April. Since the time of NumaPompilius, this month has retained the same place in the calendar that, it does now. Romulus assigned thirty days to the month, but Numa reduced it to twenty-nine. Julius Caesar, however, restored it to its original length, which has not been altered since.
The name of the month is derived from the Latin word A perio (to open), and was no doubt bestowed in allusion to the season, for the earth opens her bosom, and sends forth her riches, and the young buds open under the influence of April showers
Symbol or Allegory of the Month. - A young man, with a cheerful and youthful face, clad in green, with a garland of myrtle and hawthorn in buds crossing his left shoulder, allegorical of the verdure at this
Period of the year. In his right-hand he olds a bunch of prize roses and violets, while his left-hand rests upon a bull's head, typical of the sign of Taurus, or the Bull, because the sun enters that constellation on the 19th of the month.
Synonymes - In Latin, this month is called Aprilis; in French, Avril: in Italian, Aprile; in Portugese, Abril; in ancient Cornish, Eprell; and in Saxon, Oster-Monath, or Easter month.
There are several remarkable day belonging to the month. The 1st day is called All Fools'-day. The well-known practice of making persons go on some foolish errand, such as to inquire for "pigeon's-milk," "strap-oil," etc., or playing some practical joke upon them, has given rise to the name of All Fools'-day. The person so deceived died an April fool in America, a gowk in land, and un poisson d'Avril (an April fish) in France.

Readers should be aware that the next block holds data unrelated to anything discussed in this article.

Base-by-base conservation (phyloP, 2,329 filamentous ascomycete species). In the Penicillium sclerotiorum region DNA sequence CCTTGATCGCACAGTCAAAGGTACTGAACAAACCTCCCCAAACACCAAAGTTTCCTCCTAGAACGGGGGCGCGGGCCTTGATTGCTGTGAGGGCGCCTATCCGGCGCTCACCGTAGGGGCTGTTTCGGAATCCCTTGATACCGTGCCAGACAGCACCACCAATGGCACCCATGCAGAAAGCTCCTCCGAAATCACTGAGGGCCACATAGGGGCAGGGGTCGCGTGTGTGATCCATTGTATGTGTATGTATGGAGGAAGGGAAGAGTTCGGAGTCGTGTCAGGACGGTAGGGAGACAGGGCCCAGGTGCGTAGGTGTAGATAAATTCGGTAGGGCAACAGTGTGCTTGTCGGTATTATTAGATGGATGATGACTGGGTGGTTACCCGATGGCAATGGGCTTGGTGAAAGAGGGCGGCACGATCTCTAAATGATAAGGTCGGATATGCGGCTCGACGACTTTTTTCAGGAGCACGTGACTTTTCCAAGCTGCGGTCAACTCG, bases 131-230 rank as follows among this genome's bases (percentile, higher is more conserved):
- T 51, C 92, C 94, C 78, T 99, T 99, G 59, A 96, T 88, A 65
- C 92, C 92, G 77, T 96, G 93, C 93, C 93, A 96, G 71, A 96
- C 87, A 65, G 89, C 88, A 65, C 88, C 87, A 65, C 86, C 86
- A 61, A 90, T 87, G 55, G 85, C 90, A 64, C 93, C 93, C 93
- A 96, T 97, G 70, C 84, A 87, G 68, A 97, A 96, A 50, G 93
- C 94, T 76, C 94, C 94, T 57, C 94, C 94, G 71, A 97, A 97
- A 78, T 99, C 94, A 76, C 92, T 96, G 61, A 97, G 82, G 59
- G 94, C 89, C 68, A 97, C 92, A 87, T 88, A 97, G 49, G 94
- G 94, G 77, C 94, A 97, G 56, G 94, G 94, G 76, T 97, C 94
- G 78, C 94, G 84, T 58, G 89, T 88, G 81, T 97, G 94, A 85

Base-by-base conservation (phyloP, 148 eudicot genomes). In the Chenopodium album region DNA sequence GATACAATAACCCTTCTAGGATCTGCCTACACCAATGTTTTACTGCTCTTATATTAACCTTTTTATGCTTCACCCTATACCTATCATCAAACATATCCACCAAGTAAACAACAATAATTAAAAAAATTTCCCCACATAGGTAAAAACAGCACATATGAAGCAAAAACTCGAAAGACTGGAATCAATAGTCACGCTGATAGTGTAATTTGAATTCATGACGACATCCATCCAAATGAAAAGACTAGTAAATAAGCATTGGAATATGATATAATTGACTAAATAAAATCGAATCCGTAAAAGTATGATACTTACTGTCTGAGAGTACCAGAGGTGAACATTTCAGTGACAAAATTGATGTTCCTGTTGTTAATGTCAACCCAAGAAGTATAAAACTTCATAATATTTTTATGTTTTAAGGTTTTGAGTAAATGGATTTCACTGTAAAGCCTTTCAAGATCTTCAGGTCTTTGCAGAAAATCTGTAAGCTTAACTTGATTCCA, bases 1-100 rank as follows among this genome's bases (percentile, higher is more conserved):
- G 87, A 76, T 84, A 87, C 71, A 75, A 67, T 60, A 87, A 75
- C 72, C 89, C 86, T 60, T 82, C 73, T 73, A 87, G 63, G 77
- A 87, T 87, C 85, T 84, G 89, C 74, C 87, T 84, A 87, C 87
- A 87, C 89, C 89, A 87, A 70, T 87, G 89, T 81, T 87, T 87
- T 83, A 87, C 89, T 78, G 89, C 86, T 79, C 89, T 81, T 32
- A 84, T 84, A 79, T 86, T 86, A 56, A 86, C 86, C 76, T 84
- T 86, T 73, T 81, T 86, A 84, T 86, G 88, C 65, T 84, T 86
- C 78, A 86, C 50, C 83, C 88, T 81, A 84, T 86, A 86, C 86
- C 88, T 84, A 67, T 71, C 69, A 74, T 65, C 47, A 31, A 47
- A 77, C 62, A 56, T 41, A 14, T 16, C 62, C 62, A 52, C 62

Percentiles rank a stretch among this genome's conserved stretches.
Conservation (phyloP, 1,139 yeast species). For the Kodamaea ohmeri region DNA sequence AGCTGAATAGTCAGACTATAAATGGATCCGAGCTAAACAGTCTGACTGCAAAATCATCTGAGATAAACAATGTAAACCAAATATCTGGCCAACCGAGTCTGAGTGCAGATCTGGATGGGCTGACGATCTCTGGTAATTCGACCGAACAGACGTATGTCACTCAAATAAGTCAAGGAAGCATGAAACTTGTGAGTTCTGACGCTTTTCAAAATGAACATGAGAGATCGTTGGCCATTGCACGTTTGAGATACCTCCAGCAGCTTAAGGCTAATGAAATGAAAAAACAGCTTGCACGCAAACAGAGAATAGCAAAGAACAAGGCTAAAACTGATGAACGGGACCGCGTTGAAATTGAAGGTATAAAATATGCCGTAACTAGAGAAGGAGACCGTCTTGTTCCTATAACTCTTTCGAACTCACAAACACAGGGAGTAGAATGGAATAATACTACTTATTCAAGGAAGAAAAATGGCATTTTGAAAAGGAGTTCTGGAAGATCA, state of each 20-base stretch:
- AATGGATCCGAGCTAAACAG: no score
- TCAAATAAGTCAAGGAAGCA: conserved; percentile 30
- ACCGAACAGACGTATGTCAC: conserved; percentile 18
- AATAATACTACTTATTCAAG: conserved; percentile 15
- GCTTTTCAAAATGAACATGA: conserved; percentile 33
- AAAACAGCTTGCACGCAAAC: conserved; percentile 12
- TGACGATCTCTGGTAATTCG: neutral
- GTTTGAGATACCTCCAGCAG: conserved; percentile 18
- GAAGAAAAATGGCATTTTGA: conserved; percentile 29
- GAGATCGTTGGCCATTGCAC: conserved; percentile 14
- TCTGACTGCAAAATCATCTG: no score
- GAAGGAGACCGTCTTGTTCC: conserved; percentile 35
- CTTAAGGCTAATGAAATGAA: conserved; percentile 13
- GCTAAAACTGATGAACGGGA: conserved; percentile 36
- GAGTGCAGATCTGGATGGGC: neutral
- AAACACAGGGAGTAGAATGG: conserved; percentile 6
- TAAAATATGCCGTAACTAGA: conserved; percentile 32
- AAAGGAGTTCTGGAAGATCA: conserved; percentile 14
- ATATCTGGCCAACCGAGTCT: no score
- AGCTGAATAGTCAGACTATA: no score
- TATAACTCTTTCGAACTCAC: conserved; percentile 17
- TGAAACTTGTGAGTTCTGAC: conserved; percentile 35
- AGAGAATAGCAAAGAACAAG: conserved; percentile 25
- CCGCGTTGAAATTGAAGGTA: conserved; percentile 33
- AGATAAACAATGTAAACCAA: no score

12th. Henry Clay was born in Virginia, in the neighborhood of a region known as the slashes," (hence the sobriquet of The Mill-boy of the Slashes,") on the 12th of April. 1777. In 1811 he was elected a member of the House of Representatives at Washington, and chosen by that body as their Speaker, which office he filled with great ability until 1814, when he was appointed one of the Commissioners to negotiate at Ghent a treaty of peace with Great Britain. On the acceesion of John Quincy Adams to the presidency, Henry clay was appointed Secretary of State. and continued in that office until the election of Andrew .Jackson as President, in 1829. In 1831 Clay was elected United Slates Senator from Kentucky, and served several terms in that office. He died on the 29th of June, 1852, at the age of 75 years.